Miculek "De-Locked" his Competition Revolver!!!


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Steve_NEPhila
July 13, 2010, 11:24 AM
I posted this on the Smith and Wesson forum as well. Love or hate the most, most people either hate it or do not care at all. Every Smith and Wesson fan has a position on the lock.

I would not believe it if I had not seen it with my own eyes. The 627 PC that Jerry Miculek uses for competing in IRC (.38 Special, with Bushnell Holosight) has had the locking flag removed.

Say what you will about the pros and cons, this is quite an interesting find. The picture is on his website:
http://www.bang-inc.com/store/index.php?main_page=page_3

Scroll down to the IRC revolver with the Bushnell Holosight on it and look at the close up picture showing the cylinder cut for moon clips here:
http://www.bang-inc.com/images/gunsgear.irccylinder.large.jpg

One can clearly see that the locking flag has been removed from the mechanism. I can spot this as I have done it to one of my frequent carry revolvers. The locking key hole is still in place, yet the flag that locks the hammer is gone... rock on Jerry.

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Atticum
July 13, 2010, 11:30 AM
the links need to be redone.

MrBorland
July 13, 2010, 11:50 AM
re-posting the link.

http://www.bang-inc.com/images/gunsgear.irccylinder.large.jpg

So...what?...even Jerry hates or is afraid of the lock?

It's a competition gun, so removal of the locking flag as an unnecessary piece isn't uncommon. The hammer, modified for competition, may not even be compatible with the flag anymore. My bet is the hammer block's been removed, too.

Steve_NEPhila
July 13, 2010, 12:30 PM
Sure, so what is right.

So what if a factory endorsed expert with revolvers and a gunsmith decides to remove the lock that Smith and Wesson refuses to remove. So what.

MrBorland
July 13, 2010, 01:07 PM
So what.

So, all I see is a pic of a top competitor's gun, which only means to me that, Jerry, whose job it is to win matches, has at least one gun built to that end. Beyond that is mere speculation.

If you want to use Jerry as the standard bearer for the anti-lockers, a pic of Jerry's everyday carry gun showing a deactivated lock would be more useful.

Erich
July 13, 2010, 03:31 PM
Thanks for the link. :)

Thaddeus Jones
July 13, 2010, 03:41 PM
He may be a company man, but he is no dummy. :)

earlthegoat2
July 13, 2010, 03:48 PM
I would say he is upping his odds of winning his next match by employing KISS.

Unfortunately gun companies are moving away from this approach in favor of more lawyer friendly alternatives. Oh well. Simple solution. Dont buy new guns to stimulate the economy. Buy used to stimulate common sense.

Oyeboten
July 13, 2010, 05:14 PM
Buying used goods 'stimulates' the ecomony among private persons or small businesses.

They are the true Back Bone of the Country anyway, and in my opinion, deserve first preference for anything 'stimulating'.

Sadly, the true wholesome common sense use of Civil Courts for seeking redress of reasonable grievence, has for generations now been so extremely abused and whored by clever lawyers and imbescile juries, it has had enormous inimical effects through out all dimensions of our Society and Culture, creating vastly more damage and added costs to consumers than anyone could begin to guess.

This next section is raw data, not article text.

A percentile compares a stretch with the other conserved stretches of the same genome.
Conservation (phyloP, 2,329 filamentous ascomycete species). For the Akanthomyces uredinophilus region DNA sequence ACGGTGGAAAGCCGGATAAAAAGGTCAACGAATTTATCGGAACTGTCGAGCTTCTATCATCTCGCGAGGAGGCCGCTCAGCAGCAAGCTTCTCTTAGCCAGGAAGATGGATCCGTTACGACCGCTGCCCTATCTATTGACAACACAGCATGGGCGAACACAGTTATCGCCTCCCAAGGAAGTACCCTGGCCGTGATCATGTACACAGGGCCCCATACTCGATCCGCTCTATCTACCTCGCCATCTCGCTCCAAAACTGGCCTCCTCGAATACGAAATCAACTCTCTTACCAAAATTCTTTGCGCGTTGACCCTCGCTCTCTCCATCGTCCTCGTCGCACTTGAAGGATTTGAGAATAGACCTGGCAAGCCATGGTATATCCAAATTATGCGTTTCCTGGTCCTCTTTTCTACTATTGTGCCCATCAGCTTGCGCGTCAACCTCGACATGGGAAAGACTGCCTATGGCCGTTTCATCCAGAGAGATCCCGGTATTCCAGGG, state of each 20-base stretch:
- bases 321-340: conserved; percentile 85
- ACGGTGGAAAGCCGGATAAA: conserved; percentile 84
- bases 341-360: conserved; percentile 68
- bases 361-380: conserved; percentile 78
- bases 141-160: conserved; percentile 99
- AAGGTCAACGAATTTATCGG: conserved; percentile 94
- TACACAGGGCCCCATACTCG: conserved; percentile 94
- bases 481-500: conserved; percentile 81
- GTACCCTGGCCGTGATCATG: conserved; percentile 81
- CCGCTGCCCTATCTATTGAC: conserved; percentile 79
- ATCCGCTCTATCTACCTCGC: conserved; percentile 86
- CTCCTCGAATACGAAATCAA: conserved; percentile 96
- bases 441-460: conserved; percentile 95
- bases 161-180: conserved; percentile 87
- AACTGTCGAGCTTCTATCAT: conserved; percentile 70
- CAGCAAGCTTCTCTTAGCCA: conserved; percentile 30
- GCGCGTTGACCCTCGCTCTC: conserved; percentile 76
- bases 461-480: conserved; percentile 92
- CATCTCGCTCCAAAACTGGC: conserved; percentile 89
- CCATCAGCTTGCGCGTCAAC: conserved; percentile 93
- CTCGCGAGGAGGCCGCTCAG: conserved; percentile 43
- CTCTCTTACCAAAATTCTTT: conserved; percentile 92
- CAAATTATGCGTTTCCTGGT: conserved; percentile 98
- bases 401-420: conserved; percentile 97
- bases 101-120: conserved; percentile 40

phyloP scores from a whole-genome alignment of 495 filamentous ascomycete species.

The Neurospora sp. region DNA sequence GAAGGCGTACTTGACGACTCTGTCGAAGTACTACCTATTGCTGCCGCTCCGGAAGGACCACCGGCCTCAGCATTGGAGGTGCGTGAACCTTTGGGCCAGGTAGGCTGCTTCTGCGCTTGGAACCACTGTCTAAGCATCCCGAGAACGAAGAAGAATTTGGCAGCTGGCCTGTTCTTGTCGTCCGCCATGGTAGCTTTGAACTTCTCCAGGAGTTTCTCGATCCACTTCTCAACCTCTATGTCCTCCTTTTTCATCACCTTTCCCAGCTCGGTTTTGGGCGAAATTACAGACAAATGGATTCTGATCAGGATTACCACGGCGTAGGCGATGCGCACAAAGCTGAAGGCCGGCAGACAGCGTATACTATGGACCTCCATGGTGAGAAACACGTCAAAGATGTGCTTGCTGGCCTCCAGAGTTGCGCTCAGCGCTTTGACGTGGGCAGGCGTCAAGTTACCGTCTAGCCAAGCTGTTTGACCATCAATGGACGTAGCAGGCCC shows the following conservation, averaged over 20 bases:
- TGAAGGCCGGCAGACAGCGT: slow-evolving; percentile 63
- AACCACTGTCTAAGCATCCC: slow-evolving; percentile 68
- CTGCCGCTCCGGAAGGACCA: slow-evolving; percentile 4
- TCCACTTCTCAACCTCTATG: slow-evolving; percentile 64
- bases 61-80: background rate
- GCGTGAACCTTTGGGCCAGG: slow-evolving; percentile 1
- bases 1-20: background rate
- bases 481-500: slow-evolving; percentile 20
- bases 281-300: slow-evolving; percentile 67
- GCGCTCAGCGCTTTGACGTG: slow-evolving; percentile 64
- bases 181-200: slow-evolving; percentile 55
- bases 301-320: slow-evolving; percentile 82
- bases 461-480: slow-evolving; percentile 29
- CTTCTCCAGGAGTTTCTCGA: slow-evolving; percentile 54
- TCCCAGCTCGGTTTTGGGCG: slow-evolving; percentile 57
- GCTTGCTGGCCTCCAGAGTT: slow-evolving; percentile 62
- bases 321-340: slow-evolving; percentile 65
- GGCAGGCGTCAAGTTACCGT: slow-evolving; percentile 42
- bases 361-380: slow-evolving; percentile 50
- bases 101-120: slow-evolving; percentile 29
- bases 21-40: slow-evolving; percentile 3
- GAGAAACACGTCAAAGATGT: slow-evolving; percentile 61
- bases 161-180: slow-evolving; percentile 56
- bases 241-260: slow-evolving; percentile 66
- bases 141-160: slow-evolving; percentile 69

Companies need to re-think strategy for pre-emptive address of potentisl civil liability suits, and get back to common sense and or adding cogent multi-language disclaimer tags.

Without common sense, we are all on a road to hell.


Glad he pulled the 'lock' and I hope this was not lost on S&W.

rcmodel
July 13, 2010, 05:28 PM
I'd say match shooters being the jokers they are, Jerry took the lock out to keep one of his buddys from locking his gun before a very importent match stage, and sticking his chewing gum in the key hole!

Ya! That will mess up Jerrys mind!
And maybe then I can beat him by one or two points just once in my lifetime!!!

rc

Quickstrike
July 13, 2010, 05:42 PM
Cool, frankly the lock has kept me from buying a S&W. I would have gotten a 629 classic if they didn't have a lock.

jhvaughan2
July 13, 2010, 09:52 PM
If we take this logic too far we will believe that smiths all have worthless hammers, triggers, sights and stocks. JM changed them all!

SharpsDressedMan
July 13, 2010, 10:32 PM
Here's a challenge: Why doesn't S&W give us the same revolver that Miculek has set up? Perhaps he could give them "recommendations" for a comp gun, based on his, and maybe they would listen? It irritated me enought when I read about the then new "Thunder Ranch" revolver , made at Clint Smith's request, and S&W sent him one without the lock (just for him), and then the rest of them were all WITH the lock (and don't be confused, S&W was producing the lock already standard on everythig else). I called Thunder Ranch and asked how we mortals could get a S&W without the lock, and how Clint got his. They stammered and stuttered a bit. I knew it would be a waste to call S&W.

Deaf Smith
July 13, 2010, 10:51 PM
Gang,